The Gift of SalvationJun 7th, 2012 | By Andrew Preslar | Category: Blog Posts, Catholic Life and Devotion
Despite my objections to some of Dr. Leithart’s recently expressed opinions about the Catholic Church vis-a-vis his own Reformed catholicity, I regularly visit his website for the purpose of gathering in the little jewels of wisdom scattered along his literary shore. I found a particularly striking gem this morning, which called to mind something that I have long thought about the gift of salvation.
In his post, “Gift V. Commodity,” Dr. Leithart quotes Margaret Visser, from her book The Gift of Thanks: The Roots and Rituals of Gratitude:
In opposition to the invading force of cold, calculating, purely material Commodity relations now stood the ideal of the Gift, freely offered by the giver, unearned by the recipient, warmly expressive of love, tending to arouse gratitude, generative of return gifts, creative of a cycle, a dance, of reciprocal affections. Markets are about quantifiable results; gifts are concerned with people’s feelings and intentions. Commodities earn profits; gifts, expressing and encouraging personal relationship, give increase.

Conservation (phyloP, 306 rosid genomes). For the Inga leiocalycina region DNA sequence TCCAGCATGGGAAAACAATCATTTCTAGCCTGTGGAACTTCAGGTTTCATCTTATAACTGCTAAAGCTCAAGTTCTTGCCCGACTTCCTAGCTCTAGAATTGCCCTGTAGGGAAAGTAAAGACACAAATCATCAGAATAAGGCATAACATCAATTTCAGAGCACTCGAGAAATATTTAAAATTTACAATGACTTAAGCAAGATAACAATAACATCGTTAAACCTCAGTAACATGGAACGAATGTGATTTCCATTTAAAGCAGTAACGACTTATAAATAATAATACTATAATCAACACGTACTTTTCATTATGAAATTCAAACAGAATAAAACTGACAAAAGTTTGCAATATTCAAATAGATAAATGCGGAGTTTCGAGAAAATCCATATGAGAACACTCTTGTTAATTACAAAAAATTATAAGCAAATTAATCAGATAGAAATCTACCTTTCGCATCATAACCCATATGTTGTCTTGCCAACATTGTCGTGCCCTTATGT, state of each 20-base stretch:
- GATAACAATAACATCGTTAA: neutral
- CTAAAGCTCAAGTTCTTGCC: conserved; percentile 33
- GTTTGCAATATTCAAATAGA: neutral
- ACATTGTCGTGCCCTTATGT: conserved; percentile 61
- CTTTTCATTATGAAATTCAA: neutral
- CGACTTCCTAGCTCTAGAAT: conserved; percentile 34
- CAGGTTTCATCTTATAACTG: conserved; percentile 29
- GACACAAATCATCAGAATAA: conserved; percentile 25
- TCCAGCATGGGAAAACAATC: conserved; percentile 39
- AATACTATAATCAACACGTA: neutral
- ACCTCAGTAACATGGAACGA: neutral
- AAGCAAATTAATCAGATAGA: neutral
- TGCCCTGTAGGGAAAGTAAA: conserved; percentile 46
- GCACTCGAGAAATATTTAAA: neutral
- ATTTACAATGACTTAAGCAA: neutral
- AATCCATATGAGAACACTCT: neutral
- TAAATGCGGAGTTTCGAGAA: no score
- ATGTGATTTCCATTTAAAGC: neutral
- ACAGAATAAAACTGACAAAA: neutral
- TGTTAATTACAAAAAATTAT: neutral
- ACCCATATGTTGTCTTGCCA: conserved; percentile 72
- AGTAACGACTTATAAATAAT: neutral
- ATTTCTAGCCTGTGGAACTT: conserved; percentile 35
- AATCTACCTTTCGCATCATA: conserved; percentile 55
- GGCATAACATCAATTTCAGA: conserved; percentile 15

This is excellent insight, though Leithart’s own qualifications regarding the nature of the market are worth considering. Many years ago, I realized that I had been thinking of “my salvation” more as an objective commodity than a personal gift, more as a possession than a reciprocal relationship. But being adopted into God’s family by the grace of Christ crucified is not like being given a high definition television by a complete stranger or a receiving a million dollar check from Publishers Clearing House. Rather, salvation is more like Ephesians Chapter 2 (covenantal) and Revelation Chapter 5 (liturgical). Several years after making that discovery I became Catholic, entering into the fullness of the Church’s sacramental life that comes from Christ, which is a gift that keeps on giving.